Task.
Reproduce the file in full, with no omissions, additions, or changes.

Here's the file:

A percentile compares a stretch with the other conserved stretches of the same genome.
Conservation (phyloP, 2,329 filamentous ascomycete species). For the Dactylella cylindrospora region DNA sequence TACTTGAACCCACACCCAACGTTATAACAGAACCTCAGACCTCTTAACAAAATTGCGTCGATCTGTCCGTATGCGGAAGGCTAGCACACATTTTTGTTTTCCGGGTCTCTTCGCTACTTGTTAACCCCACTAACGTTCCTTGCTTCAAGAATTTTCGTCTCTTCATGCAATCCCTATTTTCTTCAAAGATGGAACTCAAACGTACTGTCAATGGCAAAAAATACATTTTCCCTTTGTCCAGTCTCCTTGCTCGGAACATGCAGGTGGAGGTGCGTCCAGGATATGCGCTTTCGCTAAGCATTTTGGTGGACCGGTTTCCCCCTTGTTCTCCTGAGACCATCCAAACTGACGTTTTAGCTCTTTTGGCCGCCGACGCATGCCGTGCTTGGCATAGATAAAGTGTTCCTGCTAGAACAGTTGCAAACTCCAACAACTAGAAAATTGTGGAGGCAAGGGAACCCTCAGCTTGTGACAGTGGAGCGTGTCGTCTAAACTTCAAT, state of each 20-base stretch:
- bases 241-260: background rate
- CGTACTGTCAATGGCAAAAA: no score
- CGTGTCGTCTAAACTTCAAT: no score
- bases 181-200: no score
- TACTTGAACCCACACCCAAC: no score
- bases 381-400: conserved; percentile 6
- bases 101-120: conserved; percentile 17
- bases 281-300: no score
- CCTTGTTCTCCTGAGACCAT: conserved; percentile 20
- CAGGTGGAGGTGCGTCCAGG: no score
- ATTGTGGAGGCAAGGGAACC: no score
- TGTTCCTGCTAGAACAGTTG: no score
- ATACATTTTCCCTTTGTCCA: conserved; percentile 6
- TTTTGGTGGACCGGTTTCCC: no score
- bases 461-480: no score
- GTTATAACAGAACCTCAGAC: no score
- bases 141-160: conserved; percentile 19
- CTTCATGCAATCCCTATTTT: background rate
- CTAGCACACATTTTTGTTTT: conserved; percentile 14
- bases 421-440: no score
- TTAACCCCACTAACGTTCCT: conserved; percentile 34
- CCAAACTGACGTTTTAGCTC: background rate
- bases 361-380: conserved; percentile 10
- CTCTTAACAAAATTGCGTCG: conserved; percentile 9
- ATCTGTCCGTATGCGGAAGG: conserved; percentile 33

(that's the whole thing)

A percentile compares a stretch with the other conserved stretches of the same genome.
Conservation (phyloP, 2,329 filamentous ascomycete species). For the Dactylella cylindrospora region DNA sequence TACTTGAACCCACACCCAACGTTATAACAGAACCTCAGACCTCTTAACAAAATTGCGTCGATCTGTCCGTATGCGGAAGGCTAGCACACATTTTTGTTTTCCGGGTCTCTTCGCTACTTGTTAACCCCACTAACGTTCCTTGCTTCAAGAATTTTCGTCTCTTCATGCAATCCCTATTTTCTTCAAAGATGGAACTCAAACGTACTGTCAATGGCAAAAAATACATTTTCCCTTTGTCCAGTCTCCTTGCTCGGAACATGCAGGTGGAGGTGCGTCCAGGATATGCGCTTTCGCTAAGCATTTTGGTGGACCGGTTTCCCCCTTGTTCTCCTGAGACCATCCAAACTGACGTTTTAGCTCTTTTGGCCGCCGACGCATGCCGTGCTTGGCATAGATAAAGTGTTCCTGCTAGAACAGTTGCAAACTCCAACAACTAGAAAATTGTGGAGGCAAGGGAACCCTCAGCTTGTGACAGTGGAGCGTGTCGTCTAAACTTCAAT, state of each 20-base stretch:
- bases 241-260: background rate
- CGTACTGTCAATGGCAAAAA: no score
- CGTGTCGTCTAAACTTCAAT: no score
- bases 181-200: no score
- TACTTGAACCCACACCCAAC: no score
- bases 381-400: conserved; percentile 6
- bases 101-120: conserved; percentile 17
- bases 281-300: no score
- CCTTGTTCTCCTGAGACCAT: conserved; percentile 20
- CAGGTGGAGGTGCGTCCAGG: no score
- ATTGTGGAGGCAAGGGAACC: no score
- TGTTCCTGCTAGAACAGTTG: no score
- ATACATTTTCCCTTTGTCCA: conserved; percentile 6
- TTTTGGTGGACCGGTTTCCC: no score
- bases 461-480: no score
- GTTATAACAGAACCTCAGAC: no score
- bases 141-160: conserved; percentile 19
- CTTCATGCAATCCCTATTTT: background rate
- CTAGCACACATTTTTGTTTT: conserved; percentile 14
- bases 421-440: no score
- TTAACCCCACTAACGTTCCT: conserved; percentile 34
- CCAAACTGACGTTTTAGCTC: background rate
- bases 361-380: conserved; percentile 10
- CTCTTAACAAAATTGCGTCG: conserved; percentile 9
- ATCTGTCCGTATGCGGAAGG: conserved; percentile 33